Or at least for the actors who play them in the movies?
Whatever you think about the Oscars—that they are the pinnacle of achievement for acting or the lamest excuse for Hollywood self-congratulation ever—this year’s race deserves attention from fans and cynics alike.
These performers are all very good in their respective films, and it’s worth noting how much of a transformation each of the three top acting awards required. An Australian played a gay American cowboy. Hoffman quite nearly channeled Truman Capote. Huffman is a woman who played a biological man transitioning to life as a woman.
But is all this actually good for the gays? Even if these films and straight performers win, will it just seem like lip service to the queer community?
The Academy seems more likely to reward performers for taking challenging, yet recognizably iconic roles—that happen to be gay or transgendered—than filmmakers and actors sensitively bringing to the screen non-heterosexual lives less familiar to mainstream audiences. If the latter were the case, then Duncan Tucker would be nominated for writing and/or directing “Transamerica,” and filmmaker Gregg Araki along with actor Joseph Gordon-Levitt would be duly honored for “Mysterious Skin.”
But the Academy is not that daring or adventurous yet. While its members have given awards to straight actors in LGBT roles before—notably Tom Hanks in “Philadelphia,” Hilary Swank in “Boys Don’t Cry,” and Charlize Theron in “Monster,” they were recognizing these actor’s abilities to stretch in their roles or to play real queer figures who led tragic lives. This year’s nominations with Ledger and Gyllenhaal’s tragic roles, Huffman transgendered twist, and Hoffman’s biopic mirror these tendencies in award-giving.
In past years, gay films were often best able to score screenwriting Oscars, or what I often refer to as the booby prize, as though the Academy were acknowledging that the stir created by impressive LGBT films had to be acknowledged, but not with the jackpot. Sadly, writers are the least valued people in the Hollywood food chain. Several cases in point––“The Crying Game” was nominated for six awards but won only one, for Best Original Screenplay. “Gods and Monsters,” nominated for three Oscars, won only one—Best Adapted Screenplay.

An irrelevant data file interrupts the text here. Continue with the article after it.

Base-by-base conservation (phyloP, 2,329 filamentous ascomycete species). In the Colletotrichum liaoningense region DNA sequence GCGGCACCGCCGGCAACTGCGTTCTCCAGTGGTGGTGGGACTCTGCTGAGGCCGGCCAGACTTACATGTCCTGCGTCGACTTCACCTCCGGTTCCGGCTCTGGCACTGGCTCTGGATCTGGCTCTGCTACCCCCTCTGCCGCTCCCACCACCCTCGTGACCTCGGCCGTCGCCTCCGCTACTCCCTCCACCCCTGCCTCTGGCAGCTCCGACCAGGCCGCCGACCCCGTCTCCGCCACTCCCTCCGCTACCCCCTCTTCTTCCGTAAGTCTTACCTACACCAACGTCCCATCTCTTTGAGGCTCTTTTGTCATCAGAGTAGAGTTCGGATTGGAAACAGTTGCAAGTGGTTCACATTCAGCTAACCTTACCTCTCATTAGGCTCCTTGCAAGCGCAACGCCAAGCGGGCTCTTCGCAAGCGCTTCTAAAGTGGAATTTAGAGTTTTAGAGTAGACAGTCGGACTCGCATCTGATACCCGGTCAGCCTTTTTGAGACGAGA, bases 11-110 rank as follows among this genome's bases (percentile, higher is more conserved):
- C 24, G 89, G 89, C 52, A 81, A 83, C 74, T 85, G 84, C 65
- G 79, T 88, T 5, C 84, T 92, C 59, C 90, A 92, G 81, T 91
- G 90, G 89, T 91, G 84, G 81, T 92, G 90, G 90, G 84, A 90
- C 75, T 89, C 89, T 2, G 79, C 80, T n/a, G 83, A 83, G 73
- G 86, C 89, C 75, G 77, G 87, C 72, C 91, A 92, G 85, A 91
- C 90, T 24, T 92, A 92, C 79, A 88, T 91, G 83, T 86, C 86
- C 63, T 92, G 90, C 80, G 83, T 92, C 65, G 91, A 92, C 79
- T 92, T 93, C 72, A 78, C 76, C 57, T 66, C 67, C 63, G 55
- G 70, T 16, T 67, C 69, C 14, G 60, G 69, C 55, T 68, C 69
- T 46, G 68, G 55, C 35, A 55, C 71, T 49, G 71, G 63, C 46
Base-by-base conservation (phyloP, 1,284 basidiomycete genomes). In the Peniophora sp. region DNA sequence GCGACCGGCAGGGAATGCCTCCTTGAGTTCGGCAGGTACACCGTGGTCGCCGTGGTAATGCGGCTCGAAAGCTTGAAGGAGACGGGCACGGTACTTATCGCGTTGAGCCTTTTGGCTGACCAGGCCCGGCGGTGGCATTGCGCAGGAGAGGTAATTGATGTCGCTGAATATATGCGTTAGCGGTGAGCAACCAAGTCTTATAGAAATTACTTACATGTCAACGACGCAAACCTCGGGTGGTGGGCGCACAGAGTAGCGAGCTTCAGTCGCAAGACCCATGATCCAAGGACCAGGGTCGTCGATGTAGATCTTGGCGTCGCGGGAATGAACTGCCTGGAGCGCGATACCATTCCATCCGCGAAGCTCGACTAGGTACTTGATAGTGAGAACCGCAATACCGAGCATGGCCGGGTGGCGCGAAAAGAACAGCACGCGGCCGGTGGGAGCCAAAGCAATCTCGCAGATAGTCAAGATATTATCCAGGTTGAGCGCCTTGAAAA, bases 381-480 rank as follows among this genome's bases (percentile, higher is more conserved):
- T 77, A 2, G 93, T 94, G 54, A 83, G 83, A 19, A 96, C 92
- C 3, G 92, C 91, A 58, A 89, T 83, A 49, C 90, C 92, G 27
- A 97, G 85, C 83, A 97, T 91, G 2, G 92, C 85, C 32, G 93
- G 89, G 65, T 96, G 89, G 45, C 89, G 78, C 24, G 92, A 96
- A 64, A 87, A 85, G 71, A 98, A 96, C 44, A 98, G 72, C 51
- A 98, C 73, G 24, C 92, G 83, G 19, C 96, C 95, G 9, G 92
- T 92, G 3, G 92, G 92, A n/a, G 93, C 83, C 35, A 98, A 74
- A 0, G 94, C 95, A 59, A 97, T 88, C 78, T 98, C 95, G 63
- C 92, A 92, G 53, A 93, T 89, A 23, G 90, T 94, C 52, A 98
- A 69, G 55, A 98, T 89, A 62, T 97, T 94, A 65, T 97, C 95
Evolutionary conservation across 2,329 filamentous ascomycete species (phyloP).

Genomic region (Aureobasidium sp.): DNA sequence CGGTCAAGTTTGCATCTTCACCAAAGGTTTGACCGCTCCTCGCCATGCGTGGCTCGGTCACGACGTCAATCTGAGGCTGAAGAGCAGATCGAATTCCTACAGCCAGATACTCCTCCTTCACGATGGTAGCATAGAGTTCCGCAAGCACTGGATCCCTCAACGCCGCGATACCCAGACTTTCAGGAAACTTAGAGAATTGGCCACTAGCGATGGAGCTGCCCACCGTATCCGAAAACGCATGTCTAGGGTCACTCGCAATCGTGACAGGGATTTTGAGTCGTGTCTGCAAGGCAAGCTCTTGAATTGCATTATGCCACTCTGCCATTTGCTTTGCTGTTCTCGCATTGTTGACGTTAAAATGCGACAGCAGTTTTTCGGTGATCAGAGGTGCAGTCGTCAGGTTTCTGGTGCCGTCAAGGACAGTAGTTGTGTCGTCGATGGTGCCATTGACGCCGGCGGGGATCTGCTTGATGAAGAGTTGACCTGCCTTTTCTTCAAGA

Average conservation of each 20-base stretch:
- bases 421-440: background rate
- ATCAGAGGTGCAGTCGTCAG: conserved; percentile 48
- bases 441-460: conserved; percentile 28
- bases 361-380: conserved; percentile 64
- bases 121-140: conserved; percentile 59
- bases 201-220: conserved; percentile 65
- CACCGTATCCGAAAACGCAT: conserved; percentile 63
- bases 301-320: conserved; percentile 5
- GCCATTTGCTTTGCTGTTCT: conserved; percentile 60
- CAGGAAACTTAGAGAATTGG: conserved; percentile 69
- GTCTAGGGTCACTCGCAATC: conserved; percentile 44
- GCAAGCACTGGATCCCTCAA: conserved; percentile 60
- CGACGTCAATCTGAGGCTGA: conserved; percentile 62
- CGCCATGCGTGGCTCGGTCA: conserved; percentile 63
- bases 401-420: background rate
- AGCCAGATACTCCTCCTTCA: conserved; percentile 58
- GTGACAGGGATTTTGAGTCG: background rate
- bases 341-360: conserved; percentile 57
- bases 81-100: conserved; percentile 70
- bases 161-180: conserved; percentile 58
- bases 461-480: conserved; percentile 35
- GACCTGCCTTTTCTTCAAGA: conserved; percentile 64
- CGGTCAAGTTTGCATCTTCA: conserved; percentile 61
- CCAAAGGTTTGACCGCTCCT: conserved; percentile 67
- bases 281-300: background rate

For those keeping score, I acknowledge that “American Beauty” was the exception.
Hopefully, the queer films that win Oscars this year will enable more and better GLBT stories to emerge. For all its importance, “Brokeback Mountain” is still a film in which the faggot dies and “Capote” is a very good portrayal of a writer, even if a very troubled one and in a film that is airless. “Transamerica” puts a unconventional character in a conventional road movie format.
Hollywood has the opportunity to make history by giving Oscars to Philip Seymour Hoffman and Felicity Huffman and it can make “Brokeback Mountain” the first queer film ever to win Best Picture. (No, “Oliver!” doesn’t count). But any such Hollywood awards may in part be a way of deflecting criticism it has received in the past for films that were decidedly skittish about the whole gay thing. In the Oscar-winning film “Philadelphia,” the two gay men don’t really kiss, and Best Picture “A Beautiful Mind” had much ink spilled over the fact that John Nash’s bisexuality was excised from the story as written in Sylvia Nasar’s book. Similarly, “The Color Purple,” which received 10 Oscar nominations—but won none—taken to task for removing the lesbian content Alice Walker’s novel when it was made into a film.
Perhaps the prospects for the LGBT community have improved in Hollywood. Will such enlightenment continue?
I can’t help but recall four years ago, when Denzel Washington won Best Actor for his against -type role as a dirty cop in “Training Day” and Halle Berry made history as the first African American to win Best Actress for her role in “Monster’s Ball.” Whoopi Goldberg hosted and Sidney Poitier was feted with an honorary award for his work. That evening, the Oscars could celebrated the achievements of African Americans in film big time. Did anyone else notice that the following year, African Americans were ignored in the major acting nominations?
A similar situation could offer for gays in the next few years. Perhaps a great gay performance like William Hurt’s Oscar-winning role in “Kiss of the Spider Woman” will creep up and wow Academy members enough to vote for it. But equally possible is that a great performance like Cillian Murphy’s in “Breakfast on Pluto” will be ignored, and Ian McKellen in “Gods and Monsters” will go recognized but unrewarded.
We will see on March 5, but also in the years and the films thereafter.